President’s House is the only building at stage four, which is the preparation of a dossier. This notes the history, uniqueness, natural or outstanding beauty, artistic aesthetics, scientific attributes, and international repute.
The trust’s website shows no sites in stages three, five or six.
At stage seven, a notice of intention has been published in the TT Gazette; the owners have been informed and the intention to list has been published. The Naipaul house in St James, Ortinola House in St Joseph and Woodford Square in Port of Spain are at stage seven.
At stage eight, the property is listed, and the site is protected under the act.
Mille Fleurs, the Old Mayaro Post Office and Banwari Trace in Siparia (the oldest archaeological site in the West Indies, dating back to 5,000 BC), are considered grade one sites where there should be no change or alteration that may deform or deface the site.
Where properties of interest are not listed, the trust tries to get more information and public opinion on them. McDowell said speaking to the public and educating them about the value of preserving sites is more effective than the law.
Only 43 properties have been listed as heritage sites and protected by the trust to date. With a historically small staff, the trust struggled to get sufficient information to list sites. There's a detailed process for listing: legal research, drawing of the site, creation of a dossier. It takes about a year to list a site.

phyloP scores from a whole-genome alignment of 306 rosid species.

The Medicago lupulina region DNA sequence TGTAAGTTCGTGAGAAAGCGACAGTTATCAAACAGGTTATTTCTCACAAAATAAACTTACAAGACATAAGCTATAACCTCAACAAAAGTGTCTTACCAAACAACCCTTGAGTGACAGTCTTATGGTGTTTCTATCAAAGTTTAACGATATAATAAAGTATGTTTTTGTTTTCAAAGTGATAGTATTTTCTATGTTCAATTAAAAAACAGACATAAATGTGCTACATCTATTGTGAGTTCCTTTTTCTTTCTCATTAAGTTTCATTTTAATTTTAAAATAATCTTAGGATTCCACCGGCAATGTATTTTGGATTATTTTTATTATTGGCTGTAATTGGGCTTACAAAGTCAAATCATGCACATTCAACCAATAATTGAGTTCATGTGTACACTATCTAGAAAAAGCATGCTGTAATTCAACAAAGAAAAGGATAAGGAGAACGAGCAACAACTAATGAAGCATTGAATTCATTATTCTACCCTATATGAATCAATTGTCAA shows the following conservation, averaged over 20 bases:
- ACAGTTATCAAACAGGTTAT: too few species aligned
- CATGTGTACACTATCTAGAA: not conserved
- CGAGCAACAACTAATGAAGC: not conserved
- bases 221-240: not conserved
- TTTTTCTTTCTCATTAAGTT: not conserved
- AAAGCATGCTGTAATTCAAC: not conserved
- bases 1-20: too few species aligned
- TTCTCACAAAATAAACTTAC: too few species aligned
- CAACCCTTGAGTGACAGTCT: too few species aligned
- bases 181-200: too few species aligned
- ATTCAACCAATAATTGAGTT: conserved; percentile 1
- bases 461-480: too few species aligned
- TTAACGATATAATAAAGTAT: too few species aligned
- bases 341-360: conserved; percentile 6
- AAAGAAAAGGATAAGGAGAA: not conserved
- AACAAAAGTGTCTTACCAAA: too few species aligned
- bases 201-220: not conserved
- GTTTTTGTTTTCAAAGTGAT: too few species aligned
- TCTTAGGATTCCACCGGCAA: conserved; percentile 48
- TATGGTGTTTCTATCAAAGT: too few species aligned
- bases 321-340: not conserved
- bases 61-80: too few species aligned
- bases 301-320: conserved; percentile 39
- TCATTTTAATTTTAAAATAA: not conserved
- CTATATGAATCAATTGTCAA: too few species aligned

The trust listed its first 13 sites between 2013 and 2014. Thirty others were listed in October 2019 and 30 between 2018 and 2019.There is a $5,000 fine for altering, defacing, demolishing or destroying a listed property. If it's destroyed, the court can make the responsible party rebuild the site, but it would not be the original.
“We should not have the penalty so low...We need powers to do tax breaks and fiscal incentives and customs-duty exemptions. Those are the kinds of things that would help. They don’t have to be in acts, but in regulations.”
In TT many people do not know how to maintain old buildings. In countries where heritage is preserved, McDowell said, people go to the national trust to report a deteriorating heritage site.
“In those places, the country believes in their heritage, and they protect it and police it. Our act is built as if that is how we are – but it is not so. We don’t have the kind of regulatory powers that we would really need to ensure people would preserve the sites.”
For buildings older than 50, McDowell says people should contact the trust to determine if the site is worth preservation. However, the trust has no legal powers to stop people from demolishing or altering a property; all it can do is lobby for preservation.
Under the act, the trust is exempt from all customs duties, stamp duty and VAT on goods imported for official use or for TT works of art, but the exemption does not extend to private listed properties.